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Export Controls: Are They Important? Do we Need to Worry About Them?

Categories: Materials Science and Engineering (MSE)
Speaker: James A. Harrington, Rutgers Department of Materials Science and Engineering
Date & Time: April 28, 2009 - 12:10pm
Location: CCR 201

University research is usually exempt from export controls by virtue of the research exemption for basic research. Yet university research often involves the use of export-controlled equipment. In addition, foreign students are sometimes engaged in research, which is critically important to the military. For foreign students, mainly those coming from China, it is important to know whether information gleaned by them in their laboratory work is subject to deemed export rules. What we all wish to avoid is the sad situation recently encountered by University of Tennessee Professor Roth who was convicted under the Arms Export Control Act of exporting defense-related materials. Prof. Roth was convicted of illegally exporting military technical information relating to plasma technology designed to be deployed on the wings of drones operating as a weapon or surveillance system. He faces a large fine and jail time for his crime.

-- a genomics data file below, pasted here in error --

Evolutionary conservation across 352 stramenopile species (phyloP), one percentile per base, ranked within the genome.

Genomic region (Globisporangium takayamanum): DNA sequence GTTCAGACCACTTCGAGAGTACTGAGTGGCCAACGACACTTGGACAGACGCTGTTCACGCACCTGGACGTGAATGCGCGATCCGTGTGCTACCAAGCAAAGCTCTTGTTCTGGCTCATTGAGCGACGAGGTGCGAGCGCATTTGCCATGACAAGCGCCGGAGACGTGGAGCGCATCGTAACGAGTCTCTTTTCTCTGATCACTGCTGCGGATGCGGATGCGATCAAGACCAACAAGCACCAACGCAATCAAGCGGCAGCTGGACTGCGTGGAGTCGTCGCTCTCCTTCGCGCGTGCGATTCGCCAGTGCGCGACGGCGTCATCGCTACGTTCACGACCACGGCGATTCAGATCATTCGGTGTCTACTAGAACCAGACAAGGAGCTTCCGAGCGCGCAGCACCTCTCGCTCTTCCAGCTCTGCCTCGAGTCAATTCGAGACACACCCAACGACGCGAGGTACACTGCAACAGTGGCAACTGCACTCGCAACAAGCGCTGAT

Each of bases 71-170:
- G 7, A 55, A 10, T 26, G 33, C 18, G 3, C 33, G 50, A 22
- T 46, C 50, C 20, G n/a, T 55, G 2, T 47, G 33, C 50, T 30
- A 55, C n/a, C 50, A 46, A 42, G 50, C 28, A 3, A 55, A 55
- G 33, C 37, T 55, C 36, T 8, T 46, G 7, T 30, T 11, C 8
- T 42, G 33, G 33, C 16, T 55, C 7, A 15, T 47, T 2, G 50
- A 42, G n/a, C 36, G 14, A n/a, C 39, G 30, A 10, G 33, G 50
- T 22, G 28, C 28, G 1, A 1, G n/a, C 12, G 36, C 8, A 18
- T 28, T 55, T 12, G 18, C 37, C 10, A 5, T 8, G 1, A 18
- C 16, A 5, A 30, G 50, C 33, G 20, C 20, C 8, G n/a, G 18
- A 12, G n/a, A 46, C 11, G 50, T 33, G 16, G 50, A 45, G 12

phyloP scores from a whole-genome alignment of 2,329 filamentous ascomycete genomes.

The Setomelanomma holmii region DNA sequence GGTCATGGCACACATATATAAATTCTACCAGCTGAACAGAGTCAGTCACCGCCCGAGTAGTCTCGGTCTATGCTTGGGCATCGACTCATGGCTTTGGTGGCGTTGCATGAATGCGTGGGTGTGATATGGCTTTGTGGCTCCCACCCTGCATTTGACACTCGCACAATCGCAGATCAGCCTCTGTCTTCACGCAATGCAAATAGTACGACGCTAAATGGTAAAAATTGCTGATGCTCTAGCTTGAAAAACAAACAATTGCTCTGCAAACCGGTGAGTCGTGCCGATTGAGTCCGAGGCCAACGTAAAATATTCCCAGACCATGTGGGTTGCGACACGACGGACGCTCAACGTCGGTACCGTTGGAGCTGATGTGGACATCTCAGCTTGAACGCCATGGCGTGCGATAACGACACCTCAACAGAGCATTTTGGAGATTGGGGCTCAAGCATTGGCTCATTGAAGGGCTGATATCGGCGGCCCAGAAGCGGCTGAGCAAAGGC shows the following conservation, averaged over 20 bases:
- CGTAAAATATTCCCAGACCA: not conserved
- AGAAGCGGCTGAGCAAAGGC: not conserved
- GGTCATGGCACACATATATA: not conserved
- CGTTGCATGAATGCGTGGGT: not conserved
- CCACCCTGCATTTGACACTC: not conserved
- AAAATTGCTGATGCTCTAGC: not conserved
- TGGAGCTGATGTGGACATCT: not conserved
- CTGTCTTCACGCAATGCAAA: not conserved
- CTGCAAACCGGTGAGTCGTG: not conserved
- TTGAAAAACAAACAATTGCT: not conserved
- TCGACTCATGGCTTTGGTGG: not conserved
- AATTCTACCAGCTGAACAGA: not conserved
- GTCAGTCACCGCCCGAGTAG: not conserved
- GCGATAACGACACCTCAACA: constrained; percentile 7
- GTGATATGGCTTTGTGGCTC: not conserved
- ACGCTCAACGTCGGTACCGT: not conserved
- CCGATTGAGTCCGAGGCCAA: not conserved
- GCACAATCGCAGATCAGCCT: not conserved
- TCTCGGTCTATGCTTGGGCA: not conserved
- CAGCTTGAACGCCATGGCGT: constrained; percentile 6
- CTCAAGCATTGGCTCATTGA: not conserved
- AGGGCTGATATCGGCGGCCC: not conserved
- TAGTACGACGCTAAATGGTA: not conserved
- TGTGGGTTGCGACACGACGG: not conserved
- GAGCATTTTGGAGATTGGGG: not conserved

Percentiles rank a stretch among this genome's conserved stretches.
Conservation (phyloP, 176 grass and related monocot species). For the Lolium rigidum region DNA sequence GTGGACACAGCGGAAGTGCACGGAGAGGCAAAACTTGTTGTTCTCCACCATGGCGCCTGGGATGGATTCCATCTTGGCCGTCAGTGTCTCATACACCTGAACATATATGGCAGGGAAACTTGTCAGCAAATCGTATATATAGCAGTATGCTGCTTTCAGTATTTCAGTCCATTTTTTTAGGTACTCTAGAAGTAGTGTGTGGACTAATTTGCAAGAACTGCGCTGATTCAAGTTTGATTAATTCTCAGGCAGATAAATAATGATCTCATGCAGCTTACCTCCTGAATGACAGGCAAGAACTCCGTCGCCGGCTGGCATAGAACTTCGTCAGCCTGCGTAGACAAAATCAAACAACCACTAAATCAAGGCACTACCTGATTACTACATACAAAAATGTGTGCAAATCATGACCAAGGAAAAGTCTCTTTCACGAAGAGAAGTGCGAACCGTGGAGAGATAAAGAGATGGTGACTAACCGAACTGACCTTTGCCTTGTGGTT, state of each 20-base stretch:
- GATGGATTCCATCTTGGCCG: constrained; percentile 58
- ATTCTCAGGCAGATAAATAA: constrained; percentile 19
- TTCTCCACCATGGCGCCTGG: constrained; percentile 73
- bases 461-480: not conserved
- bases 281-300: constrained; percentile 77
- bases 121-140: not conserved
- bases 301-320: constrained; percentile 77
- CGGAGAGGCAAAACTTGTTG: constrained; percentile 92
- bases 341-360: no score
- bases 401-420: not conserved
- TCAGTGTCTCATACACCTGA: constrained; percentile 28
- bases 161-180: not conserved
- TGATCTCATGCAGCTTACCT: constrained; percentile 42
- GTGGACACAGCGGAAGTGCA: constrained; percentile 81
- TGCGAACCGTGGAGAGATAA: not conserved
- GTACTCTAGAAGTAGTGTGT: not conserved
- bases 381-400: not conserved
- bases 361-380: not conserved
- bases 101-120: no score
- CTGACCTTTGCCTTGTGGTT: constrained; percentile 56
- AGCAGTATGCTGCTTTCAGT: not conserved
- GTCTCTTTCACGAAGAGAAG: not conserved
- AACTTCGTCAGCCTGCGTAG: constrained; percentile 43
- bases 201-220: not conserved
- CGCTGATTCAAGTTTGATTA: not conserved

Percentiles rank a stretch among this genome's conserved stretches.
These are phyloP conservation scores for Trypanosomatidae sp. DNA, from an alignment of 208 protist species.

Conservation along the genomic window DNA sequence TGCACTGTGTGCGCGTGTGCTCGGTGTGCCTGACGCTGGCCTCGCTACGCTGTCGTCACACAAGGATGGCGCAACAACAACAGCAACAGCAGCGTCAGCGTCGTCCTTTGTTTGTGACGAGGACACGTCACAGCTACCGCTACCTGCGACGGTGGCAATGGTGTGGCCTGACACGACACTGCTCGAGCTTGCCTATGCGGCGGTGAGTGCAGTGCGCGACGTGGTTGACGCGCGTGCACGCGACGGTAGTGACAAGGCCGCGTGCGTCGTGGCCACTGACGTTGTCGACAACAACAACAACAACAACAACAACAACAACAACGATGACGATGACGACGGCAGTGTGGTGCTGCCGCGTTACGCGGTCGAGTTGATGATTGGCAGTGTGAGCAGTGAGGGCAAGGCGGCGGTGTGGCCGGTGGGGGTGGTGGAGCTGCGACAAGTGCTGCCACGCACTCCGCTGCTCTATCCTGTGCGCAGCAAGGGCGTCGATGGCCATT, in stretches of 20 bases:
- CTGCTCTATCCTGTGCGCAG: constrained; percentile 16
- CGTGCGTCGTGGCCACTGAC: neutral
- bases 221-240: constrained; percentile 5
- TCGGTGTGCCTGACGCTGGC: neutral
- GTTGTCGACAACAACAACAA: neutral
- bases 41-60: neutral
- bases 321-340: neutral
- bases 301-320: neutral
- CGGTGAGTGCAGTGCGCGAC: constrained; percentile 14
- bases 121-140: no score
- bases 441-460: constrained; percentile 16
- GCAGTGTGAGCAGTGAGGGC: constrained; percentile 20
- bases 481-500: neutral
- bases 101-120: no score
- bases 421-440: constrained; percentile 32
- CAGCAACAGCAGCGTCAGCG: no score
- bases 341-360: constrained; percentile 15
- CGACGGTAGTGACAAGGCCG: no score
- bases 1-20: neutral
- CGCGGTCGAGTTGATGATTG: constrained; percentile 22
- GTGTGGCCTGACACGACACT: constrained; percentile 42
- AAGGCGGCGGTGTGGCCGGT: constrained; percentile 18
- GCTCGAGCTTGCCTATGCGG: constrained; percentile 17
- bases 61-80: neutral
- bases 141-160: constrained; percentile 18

The Department of State is charged with helping to establish export control regulations related to cutting-edge dual-use goods and technologies. Dual-use goods are those that have both military and non-military applications. The controls are established by 40 countries making up the Wassenaar Arrangement (WA). Once the WA determines the controls for the dual-use technology, the controls are incorporated into the Export Administration Regulations (EAR), where they are generally administered by the Department of Commerce. Those items that are designed for military use are specified on the US Munitions List (USML) and ultimately controlled under the International Traffic in Arms Regulations (ITAR) administered by the Department of State's Directorate of Defense Trade Controls (DDTC). The challenge that university researchers and industry face is to know which high-technology items are controlled and where. In general, export controls can be bewildering but I hope to make them less so by illustrating the nature of controls for lasers, sensors, and low-light level cameras. I will also discuss briefly deemed export and nonimmigrant visas as they relate to the exchange of knowledge with our foreign students.

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